However, the King of Navarre’s first move—in 1354—was far from subtle. He had long nursed a bitter hatred for the Constable of France, Don Carlos de la Cerda (the Castilian Admiral at Les-Espagnols-sur-Mer) to whom King John had given Angoulême; the Constable was now lured into Charles’s Norman territories, and then ambushed and hacked to death. ‘Know that it was I who with God’s help killed Carlos of Spain,’ Navarre declaimed in delight, although he then ‘excused himself to the King of France’. While John was infuriated by the murder of his favourite, he was so terrified by the rumours that his dangerous young cousin was corresponding with Edward III that he not only pretended to forgive Navarre but tried to buy him off with a large slice of the Cotentin. Charles was in no way mollified. The knowledge of his active discontent encouraged the English to recommence hostilities.
Edward again adopted a policy of attacking on three fronts at the same time. Originally he intended to lead one army himself into Picardy, while Lancaster (now a Duke) launched a joint Anglo-Navarrese campaign in Normandy and the Prince of Wales raided from Guyenne. In the event, although the King took an army to Calais in October 1355 he returned to England within a month. The operation’s chief campaign turned out to be a
chevauchée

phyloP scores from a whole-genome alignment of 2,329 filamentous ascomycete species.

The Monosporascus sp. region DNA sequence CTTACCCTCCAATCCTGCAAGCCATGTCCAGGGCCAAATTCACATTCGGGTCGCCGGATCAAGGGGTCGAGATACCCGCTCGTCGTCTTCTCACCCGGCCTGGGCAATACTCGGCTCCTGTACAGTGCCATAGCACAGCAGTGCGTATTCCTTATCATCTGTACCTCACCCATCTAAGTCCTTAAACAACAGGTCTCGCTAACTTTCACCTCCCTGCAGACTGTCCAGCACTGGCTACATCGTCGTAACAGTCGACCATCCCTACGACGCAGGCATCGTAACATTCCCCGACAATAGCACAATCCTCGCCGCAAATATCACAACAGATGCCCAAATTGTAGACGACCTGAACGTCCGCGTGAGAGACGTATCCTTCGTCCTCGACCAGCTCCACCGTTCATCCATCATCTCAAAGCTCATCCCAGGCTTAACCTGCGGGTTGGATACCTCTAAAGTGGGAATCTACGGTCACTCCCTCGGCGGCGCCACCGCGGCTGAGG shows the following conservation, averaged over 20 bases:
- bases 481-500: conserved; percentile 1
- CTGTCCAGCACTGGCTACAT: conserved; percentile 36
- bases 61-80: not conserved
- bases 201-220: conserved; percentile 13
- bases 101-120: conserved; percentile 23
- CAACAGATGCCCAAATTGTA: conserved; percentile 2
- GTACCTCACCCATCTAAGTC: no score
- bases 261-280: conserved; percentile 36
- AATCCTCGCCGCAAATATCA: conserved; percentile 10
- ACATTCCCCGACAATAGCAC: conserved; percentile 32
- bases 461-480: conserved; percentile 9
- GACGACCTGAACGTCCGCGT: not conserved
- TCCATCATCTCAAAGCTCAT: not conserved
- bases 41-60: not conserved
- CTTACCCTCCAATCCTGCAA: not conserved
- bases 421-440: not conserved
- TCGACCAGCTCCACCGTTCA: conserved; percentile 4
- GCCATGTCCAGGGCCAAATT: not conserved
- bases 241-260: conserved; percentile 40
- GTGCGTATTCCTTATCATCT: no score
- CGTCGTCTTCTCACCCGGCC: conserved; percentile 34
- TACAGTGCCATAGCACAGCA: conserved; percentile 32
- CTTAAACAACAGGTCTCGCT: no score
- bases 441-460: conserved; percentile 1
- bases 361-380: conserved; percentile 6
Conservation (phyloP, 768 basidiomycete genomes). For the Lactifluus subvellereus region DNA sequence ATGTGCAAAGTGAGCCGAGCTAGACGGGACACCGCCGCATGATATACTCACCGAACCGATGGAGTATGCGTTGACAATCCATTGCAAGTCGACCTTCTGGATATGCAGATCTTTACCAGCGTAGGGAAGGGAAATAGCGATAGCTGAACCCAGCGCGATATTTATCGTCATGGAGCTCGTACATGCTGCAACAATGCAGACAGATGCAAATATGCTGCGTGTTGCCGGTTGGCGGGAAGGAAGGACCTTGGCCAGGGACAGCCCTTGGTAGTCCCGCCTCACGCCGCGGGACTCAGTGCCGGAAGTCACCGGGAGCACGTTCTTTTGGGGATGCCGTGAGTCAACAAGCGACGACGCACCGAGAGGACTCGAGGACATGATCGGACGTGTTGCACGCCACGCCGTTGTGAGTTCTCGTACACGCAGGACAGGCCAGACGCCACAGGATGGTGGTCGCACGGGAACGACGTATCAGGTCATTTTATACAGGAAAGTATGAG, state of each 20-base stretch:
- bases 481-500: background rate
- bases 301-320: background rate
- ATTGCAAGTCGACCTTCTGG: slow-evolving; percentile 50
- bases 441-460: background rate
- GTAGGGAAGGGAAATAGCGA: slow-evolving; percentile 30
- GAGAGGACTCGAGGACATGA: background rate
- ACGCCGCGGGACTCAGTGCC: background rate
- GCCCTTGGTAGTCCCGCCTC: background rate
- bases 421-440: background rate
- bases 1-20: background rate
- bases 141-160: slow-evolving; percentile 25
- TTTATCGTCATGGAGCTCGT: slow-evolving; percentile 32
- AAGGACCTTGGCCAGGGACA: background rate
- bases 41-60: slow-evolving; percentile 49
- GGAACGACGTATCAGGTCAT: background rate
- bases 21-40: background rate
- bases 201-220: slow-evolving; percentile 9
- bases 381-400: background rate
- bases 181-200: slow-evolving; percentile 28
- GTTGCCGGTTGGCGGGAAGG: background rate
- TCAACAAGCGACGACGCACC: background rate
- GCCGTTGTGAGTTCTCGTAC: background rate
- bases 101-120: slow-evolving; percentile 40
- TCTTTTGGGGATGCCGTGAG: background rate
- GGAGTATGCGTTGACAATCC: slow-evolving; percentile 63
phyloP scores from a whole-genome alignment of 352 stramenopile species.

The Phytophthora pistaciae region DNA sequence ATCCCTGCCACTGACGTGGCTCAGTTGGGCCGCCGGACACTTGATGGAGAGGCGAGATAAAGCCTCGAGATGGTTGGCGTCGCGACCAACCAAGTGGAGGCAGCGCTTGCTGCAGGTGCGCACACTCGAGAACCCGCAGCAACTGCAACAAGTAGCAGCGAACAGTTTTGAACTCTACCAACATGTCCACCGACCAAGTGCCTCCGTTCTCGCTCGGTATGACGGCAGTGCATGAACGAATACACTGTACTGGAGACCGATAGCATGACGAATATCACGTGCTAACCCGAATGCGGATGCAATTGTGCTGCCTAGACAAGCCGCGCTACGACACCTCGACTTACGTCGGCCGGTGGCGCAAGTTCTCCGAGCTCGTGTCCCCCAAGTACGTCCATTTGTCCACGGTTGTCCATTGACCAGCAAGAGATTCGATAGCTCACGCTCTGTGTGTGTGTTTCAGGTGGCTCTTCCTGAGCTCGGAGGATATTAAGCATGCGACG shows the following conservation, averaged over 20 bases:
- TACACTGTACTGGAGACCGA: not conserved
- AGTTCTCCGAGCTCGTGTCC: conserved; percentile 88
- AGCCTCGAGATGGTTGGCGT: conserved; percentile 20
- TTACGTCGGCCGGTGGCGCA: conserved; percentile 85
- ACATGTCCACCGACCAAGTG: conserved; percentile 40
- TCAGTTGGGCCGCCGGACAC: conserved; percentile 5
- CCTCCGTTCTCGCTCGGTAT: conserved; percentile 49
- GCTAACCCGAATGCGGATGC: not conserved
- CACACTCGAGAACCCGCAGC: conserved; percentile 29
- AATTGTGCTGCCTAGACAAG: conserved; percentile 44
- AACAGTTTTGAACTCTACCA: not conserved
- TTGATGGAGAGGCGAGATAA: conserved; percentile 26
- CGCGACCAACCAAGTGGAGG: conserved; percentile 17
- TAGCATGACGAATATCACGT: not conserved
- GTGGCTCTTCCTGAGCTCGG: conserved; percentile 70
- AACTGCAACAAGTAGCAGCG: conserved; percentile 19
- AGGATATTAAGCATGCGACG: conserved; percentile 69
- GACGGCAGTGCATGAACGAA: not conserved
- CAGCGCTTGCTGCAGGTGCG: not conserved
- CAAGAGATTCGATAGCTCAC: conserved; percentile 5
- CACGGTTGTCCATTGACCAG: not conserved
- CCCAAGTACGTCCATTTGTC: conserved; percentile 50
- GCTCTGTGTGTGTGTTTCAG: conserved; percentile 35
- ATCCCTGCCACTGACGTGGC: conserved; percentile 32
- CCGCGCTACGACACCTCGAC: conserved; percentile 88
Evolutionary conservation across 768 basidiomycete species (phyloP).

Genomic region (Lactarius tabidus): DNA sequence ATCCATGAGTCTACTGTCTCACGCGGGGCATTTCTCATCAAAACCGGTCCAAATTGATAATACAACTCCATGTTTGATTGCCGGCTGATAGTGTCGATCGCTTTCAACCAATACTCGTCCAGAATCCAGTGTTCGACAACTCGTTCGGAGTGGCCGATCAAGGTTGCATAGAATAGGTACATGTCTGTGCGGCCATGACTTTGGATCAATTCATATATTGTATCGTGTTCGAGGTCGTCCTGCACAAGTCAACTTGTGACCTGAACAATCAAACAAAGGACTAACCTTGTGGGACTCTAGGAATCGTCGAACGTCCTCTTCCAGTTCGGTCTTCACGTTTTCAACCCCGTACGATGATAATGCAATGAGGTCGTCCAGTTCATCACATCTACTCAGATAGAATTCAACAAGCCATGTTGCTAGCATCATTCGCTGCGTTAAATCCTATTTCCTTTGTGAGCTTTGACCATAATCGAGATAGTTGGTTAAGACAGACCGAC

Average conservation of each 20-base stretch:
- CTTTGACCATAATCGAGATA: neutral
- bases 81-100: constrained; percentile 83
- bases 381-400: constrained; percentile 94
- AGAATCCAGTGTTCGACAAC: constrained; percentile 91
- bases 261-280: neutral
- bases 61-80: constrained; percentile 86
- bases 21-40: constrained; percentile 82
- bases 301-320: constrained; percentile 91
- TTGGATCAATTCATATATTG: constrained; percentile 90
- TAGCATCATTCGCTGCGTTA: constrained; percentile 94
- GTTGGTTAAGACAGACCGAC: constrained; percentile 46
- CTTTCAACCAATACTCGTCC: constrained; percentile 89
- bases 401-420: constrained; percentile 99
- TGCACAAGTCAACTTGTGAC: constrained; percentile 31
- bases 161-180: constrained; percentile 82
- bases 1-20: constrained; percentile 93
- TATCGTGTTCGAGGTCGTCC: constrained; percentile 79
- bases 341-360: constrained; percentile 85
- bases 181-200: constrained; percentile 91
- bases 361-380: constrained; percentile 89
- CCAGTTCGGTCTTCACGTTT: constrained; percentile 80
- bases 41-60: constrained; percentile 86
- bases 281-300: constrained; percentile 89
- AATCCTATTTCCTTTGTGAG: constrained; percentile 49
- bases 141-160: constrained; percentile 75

by the Black Prince, who had been appointed Lieutenant in Guyenne and who had arrived at Bordeaux in September. In October 1355 the Prince rode out of the ducal capital with an army of probably no more than 2,600 men-at-arms and archers all told, but everyone on horseback, to spend the next two months killing and burning in Languedoc almost as far as Montpelier and the Mediterranean seaboard. He stormed Narbonne and Carcassonne—where he found useful supplies of food and wine—and burnt a large part of both towns to the ground, though he did not succeed in taking their citadels in which the citizens had taken refuge. Castlenaudry, Limoux and many other little towns suffered almost as much, while during the Prince’s 600-mile march countless villages and hamlets went up in flames, together with their mills, their châteaux and their churches. One of the Prince’s secretaries wrote, ‘Since this war began, there was never such loss nor destruction as hath been in this raid,’ while the Prince himself commented smugly on the ‘many goodly towns and strongholds burnt and destroyed’. It was not gratuituous cruelty or wanton lust for devastation. The object of every